LONDON (12 May, 2022) - Onscreen assessment has the potential to deliver wide-ranging benefits for learners, teachers and the exam system as a whole – but will need to go beyond recreating the current system online and will need sector-wide practical and cultural change to be successful, says Pearson.
In a new report published today, ‘Spotlight on Onscreen Assessment’, Pearson has brought together the views of expert roundtable discussions and polling of the education sector to identify the opportunities of technology in assessment and the barriers to change.
Those involved include former Education Secretary Lord Blunkett, Dame Alison Peacock from the Chartered College of Teaching and Dr Mick Walker, President of the Chartered Institute of Education Assessors.
Polling of 1,100 teachers revealed 77% support greater use of technology in both teaching and assessment – with more than half (51%) saying they would adopt onscreen assessment now if it was available in their subject area.
While demand is clear, 95% agreed that they need more training in technology for teaching and assessment too.
Key findings from the research:
- We need a system of assessment that better reflects the world we live in and which relates to the government’s wider digital skills agenda.
- The technology already exists for onscreen assessment – now all parts of the system need to work together to reduce the practical and cultural barriers.
- A transitional approach is needed – and while this isn’t ‘big bang’, the progress will help build confidence in system change and more transformational thinking around the opportunities technology could unlock.
- Change needs buy-in from everyone working in the school system and teachers need support and training to build confidence in the shift to digital assessment.
Dr Mick Walker, said:
Our education system is yet to exploit the use of digital technology in the delivery of high-stakes examinations and is out of kilter with developments in the teaching and learning process we now find in our schools, much of which has been accelerated by the pandemic.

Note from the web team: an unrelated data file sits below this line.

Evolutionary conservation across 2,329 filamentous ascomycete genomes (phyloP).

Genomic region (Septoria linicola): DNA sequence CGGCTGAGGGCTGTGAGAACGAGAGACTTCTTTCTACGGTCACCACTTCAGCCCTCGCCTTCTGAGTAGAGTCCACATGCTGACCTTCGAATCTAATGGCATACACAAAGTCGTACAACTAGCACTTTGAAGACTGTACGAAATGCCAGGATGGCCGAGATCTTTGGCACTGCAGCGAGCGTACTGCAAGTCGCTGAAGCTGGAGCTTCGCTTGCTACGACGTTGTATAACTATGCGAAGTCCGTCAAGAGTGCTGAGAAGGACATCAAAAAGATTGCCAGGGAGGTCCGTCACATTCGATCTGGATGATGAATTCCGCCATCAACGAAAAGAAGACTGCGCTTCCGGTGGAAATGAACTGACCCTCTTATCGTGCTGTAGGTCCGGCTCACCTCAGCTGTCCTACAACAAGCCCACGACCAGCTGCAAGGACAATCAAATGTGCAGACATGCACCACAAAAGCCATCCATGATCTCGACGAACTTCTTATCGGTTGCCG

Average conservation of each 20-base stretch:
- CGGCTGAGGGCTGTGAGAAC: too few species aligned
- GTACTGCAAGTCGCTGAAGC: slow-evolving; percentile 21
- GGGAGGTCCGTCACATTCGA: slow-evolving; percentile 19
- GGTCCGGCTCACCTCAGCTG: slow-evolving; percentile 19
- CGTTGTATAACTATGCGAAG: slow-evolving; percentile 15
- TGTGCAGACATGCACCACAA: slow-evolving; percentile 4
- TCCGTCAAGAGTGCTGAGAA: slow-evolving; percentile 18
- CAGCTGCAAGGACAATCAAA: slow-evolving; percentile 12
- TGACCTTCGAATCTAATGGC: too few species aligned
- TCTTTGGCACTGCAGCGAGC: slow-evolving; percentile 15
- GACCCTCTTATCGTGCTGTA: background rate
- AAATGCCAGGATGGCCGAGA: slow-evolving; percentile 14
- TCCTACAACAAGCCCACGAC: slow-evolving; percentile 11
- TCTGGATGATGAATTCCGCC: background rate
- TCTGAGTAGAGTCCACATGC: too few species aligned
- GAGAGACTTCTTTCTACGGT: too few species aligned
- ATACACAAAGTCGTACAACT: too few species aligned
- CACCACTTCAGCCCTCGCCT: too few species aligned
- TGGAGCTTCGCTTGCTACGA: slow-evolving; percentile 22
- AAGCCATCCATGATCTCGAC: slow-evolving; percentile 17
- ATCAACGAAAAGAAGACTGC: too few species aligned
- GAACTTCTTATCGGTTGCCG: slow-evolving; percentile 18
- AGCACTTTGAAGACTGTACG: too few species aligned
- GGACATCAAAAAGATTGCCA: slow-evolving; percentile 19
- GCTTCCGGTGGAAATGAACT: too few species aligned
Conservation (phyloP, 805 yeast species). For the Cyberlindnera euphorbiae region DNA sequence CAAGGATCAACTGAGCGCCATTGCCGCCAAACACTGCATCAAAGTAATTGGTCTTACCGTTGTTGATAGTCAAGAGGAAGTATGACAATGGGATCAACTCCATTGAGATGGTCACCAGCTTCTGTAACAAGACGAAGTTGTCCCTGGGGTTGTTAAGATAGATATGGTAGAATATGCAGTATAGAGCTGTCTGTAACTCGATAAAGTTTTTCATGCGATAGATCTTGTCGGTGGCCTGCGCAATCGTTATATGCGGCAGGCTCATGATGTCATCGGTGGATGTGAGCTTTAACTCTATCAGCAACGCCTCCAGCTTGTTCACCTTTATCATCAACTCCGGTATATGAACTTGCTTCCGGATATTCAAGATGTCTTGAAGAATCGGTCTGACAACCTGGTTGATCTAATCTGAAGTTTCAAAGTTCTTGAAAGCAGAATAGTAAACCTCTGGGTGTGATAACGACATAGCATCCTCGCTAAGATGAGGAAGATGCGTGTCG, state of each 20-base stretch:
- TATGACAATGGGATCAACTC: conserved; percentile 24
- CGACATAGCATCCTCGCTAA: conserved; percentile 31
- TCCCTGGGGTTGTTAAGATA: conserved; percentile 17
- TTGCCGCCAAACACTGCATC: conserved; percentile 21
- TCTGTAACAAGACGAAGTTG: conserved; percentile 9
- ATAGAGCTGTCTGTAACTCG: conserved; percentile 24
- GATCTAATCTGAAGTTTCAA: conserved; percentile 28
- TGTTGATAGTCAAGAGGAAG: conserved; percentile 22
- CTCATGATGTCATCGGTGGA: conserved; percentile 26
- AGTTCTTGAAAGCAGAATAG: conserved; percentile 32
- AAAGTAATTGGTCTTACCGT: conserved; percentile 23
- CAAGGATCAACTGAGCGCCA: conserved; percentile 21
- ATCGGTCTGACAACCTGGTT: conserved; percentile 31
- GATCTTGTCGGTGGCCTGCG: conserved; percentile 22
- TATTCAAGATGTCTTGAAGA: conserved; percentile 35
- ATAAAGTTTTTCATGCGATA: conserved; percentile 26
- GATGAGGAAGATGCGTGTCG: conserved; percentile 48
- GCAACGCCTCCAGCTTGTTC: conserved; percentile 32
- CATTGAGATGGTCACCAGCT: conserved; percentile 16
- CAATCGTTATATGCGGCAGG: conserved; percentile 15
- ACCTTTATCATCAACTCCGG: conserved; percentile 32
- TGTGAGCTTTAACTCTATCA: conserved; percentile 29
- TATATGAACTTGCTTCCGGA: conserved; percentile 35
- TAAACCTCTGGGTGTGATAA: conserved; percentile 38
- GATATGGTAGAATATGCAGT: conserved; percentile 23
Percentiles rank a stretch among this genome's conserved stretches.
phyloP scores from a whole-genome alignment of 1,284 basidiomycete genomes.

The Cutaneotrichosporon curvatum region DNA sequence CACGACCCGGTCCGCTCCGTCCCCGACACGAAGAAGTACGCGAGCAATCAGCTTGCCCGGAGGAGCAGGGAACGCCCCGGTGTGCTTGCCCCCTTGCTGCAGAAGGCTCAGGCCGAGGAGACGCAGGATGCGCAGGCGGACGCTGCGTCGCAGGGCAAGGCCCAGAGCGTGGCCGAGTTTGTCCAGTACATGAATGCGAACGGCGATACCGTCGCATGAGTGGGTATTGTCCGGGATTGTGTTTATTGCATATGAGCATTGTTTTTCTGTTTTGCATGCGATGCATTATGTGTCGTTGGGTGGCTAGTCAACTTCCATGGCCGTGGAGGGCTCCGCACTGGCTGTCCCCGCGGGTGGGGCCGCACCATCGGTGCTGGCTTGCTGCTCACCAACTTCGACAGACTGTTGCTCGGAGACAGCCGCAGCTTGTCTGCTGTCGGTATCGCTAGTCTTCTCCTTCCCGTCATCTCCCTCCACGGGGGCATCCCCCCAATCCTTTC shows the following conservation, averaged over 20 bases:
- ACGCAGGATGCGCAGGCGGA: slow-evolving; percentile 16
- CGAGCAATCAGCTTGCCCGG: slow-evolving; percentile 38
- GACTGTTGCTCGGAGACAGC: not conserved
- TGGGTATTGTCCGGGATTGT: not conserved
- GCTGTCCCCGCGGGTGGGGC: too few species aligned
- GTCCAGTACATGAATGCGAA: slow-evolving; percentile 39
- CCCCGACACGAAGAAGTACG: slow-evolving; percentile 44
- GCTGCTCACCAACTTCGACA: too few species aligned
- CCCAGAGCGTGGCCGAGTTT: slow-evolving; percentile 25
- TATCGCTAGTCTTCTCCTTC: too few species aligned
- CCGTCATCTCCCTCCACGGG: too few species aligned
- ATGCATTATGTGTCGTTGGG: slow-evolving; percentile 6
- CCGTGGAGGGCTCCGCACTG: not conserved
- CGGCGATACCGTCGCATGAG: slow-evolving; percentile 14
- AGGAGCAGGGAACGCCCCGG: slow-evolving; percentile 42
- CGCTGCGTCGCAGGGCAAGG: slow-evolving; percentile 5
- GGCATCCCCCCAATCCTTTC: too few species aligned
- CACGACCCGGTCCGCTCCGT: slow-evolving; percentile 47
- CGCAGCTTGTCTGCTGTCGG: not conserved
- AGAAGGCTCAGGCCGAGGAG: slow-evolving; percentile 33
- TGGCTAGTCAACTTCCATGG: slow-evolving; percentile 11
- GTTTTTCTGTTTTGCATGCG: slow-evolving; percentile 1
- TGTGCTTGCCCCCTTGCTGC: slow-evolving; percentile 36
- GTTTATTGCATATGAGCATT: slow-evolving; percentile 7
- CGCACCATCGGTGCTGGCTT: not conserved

But introducing technological approaches to high volume, high stakes qualifications require considered thought, careful planning and system-wide trials if we are to avoid any pitfalls.
Based on solid research, this new Pearson report goes beyond the technological practicalities of onscreen assessment of high-stakes examinations to consider the wider implications for pedagogy, curriculum design and the wider cultural barriers to implementation. As such, it sets out the ground for the next stage of discussion and takes us closer to realising fundamental and worthy change, not only to the way examinations are delivered, but how we prepare and support our young people for the future. As the report reminds us, the technology is already here. We now need to make the next move.
Hayley White, Director, Assessment at Pearson, said:
The technology for onscreen assessment is already well advanced and well-used in professional and vocational assessments.
Now, to fully achieve the potential of onscreen assessment for GCSEs and A-Level we will need to work together as a sector to ensure that teachers feel confident and capable of delivery, learners have a great experience and we remove any barriers to access.
Today's report comes as more than 6,000 students across 254 schools prepare to take Pearson’s first GCSE with an onscreen component this month – GCSE Computer Science.
And 700 students at seven schools in the Middle East and Europe will sit their International GCSE in English onscreen with Pearson as part of a pilot scheme that will expand if successful next year. In mock exams for this qualification taken in November 2021, 95% of students said they found working with technology easy and 77% said they would rather take the exam onscreen.
During the 2021 lockdown period Pearson also delivered 4,000 student mock exams completely onscreen, with exams being taken online with results delivered electronically.
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